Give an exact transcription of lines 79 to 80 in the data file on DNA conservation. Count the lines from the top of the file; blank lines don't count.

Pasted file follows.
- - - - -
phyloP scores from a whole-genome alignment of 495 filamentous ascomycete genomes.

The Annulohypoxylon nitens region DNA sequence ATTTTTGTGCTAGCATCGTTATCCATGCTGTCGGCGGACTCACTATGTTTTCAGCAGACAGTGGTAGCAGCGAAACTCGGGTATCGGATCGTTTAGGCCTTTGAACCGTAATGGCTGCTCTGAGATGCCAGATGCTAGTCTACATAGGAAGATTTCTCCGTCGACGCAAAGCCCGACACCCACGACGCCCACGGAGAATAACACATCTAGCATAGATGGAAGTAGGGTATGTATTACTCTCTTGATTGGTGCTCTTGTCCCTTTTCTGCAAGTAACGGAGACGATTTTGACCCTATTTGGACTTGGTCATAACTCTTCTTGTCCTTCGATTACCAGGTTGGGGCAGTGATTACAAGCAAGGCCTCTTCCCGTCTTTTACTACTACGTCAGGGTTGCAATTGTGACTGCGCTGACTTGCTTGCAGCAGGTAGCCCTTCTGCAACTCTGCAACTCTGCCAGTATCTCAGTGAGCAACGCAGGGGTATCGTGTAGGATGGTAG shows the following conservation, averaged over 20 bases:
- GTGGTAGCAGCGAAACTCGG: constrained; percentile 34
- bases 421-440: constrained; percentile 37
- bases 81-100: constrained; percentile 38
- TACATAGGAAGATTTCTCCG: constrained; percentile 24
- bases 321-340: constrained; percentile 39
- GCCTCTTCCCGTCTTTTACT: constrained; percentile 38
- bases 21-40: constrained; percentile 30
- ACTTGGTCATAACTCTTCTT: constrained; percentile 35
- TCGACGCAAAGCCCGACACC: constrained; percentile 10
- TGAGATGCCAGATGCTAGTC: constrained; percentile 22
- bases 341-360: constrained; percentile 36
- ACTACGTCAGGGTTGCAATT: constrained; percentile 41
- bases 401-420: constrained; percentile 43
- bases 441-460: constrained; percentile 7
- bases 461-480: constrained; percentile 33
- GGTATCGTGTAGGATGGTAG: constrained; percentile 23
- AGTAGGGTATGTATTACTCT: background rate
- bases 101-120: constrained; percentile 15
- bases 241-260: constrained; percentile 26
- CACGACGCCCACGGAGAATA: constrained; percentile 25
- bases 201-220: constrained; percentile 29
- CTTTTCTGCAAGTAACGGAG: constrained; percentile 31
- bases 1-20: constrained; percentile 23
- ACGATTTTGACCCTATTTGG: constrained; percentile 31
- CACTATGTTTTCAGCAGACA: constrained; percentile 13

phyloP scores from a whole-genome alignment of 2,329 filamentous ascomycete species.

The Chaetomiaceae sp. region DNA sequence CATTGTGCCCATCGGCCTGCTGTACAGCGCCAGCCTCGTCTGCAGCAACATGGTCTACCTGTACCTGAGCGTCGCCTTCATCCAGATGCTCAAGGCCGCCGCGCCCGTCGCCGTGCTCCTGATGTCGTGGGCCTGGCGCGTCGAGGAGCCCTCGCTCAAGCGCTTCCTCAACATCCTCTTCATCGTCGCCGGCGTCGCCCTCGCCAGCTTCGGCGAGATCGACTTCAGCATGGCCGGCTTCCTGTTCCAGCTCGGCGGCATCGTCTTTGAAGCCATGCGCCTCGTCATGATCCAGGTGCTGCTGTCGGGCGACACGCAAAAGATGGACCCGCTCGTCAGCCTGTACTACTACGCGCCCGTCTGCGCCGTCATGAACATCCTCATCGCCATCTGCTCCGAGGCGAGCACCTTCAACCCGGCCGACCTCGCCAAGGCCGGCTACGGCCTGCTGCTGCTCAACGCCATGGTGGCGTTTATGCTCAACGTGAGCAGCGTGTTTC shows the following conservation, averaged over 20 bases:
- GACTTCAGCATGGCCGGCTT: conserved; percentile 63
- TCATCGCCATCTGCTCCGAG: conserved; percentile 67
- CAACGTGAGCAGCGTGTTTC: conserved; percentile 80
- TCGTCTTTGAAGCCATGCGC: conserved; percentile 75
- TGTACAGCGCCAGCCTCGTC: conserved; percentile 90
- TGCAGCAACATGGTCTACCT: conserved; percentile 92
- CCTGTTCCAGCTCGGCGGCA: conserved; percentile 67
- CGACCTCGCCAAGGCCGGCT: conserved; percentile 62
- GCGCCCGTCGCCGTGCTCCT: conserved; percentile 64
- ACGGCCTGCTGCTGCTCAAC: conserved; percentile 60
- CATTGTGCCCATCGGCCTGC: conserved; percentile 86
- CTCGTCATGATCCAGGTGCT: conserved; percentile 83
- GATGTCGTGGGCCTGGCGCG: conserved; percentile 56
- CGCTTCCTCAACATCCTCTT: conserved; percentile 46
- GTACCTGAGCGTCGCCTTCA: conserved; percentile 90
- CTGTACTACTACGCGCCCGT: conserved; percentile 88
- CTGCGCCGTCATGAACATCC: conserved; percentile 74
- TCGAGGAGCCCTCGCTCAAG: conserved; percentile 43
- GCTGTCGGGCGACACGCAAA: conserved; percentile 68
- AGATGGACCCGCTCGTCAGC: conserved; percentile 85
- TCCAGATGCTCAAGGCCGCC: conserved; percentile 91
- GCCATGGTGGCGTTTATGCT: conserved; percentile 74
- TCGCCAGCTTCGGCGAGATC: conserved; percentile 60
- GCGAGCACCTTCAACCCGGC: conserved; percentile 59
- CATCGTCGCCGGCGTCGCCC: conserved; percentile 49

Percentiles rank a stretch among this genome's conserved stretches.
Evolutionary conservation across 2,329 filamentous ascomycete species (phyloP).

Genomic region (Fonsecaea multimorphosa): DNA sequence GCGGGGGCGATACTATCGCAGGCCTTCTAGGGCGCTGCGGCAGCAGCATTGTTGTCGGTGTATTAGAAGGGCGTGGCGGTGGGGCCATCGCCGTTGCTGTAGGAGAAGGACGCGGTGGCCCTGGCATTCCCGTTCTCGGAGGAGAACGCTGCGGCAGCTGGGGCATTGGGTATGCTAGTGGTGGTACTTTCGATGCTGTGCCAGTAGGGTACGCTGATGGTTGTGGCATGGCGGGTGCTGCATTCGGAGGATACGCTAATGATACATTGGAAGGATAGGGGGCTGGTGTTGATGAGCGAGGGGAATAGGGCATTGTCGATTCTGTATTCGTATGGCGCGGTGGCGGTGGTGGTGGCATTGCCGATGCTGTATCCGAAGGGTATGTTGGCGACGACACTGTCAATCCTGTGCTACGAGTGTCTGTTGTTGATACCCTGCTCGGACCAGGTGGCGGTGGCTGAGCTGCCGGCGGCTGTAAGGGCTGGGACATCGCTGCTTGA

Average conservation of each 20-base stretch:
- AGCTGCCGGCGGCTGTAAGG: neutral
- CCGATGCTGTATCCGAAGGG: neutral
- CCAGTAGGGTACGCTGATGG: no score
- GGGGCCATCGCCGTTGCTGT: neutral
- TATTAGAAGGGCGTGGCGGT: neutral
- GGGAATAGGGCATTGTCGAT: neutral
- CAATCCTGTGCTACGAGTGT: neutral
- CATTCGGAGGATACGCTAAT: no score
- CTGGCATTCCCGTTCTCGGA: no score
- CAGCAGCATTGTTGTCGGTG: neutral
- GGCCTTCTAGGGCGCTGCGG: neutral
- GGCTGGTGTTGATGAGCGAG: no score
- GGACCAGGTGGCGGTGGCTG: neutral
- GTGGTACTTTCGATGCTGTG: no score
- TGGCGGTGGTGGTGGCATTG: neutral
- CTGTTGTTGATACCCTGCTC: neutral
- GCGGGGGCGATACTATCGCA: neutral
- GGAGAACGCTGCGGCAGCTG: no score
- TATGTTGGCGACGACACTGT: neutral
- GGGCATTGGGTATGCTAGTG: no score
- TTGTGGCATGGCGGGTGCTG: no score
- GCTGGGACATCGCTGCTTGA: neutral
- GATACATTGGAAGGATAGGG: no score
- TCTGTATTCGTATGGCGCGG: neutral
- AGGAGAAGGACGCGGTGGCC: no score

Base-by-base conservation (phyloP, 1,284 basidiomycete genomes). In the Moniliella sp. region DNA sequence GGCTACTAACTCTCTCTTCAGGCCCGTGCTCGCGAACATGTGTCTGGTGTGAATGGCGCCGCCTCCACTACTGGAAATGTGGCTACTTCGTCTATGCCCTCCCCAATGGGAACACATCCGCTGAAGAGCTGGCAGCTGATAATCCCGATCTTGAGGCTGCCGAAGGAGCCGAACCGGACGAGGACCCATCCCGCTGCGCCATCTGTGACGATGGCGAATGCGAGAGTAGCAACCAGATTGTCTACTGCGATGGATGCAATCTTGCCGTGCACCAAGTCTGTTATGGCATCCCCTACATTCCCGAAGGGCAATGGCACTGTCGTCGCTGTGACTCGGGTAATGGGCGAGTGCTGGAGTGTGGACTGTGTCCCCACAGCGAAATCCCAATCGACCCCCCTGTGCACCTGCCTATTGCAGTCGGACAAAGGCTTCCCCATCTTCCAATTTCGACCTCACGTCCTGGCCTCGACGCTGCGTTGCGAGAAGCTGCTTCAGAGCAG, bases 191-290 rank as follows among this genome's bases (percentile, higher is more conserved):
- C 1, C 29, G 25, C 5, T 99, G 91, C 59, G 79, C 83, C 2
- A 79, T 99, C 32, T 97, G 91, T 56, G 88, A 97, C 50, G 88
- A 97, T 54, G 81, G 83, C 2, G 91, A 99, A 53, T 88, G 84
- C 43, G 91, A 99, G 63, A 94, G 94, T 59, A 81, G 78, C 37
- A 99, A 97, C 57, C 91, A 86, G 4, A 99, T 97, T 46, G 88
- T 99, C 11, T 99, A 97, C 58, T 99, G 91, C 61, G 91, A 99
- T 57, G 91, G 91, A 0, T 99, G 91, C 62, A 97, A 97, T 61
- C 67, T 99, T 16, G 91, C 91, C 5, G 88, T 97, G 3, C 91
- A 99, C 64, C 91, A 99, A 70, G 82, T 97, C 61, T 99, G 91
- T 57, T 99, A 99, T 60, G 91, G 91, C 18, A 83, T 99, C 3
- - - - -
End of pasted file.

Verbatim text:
- TTGTGGCATGGCGGGTGCTG: no score
- GCTGGGACATCGCTGCTTGA: neutral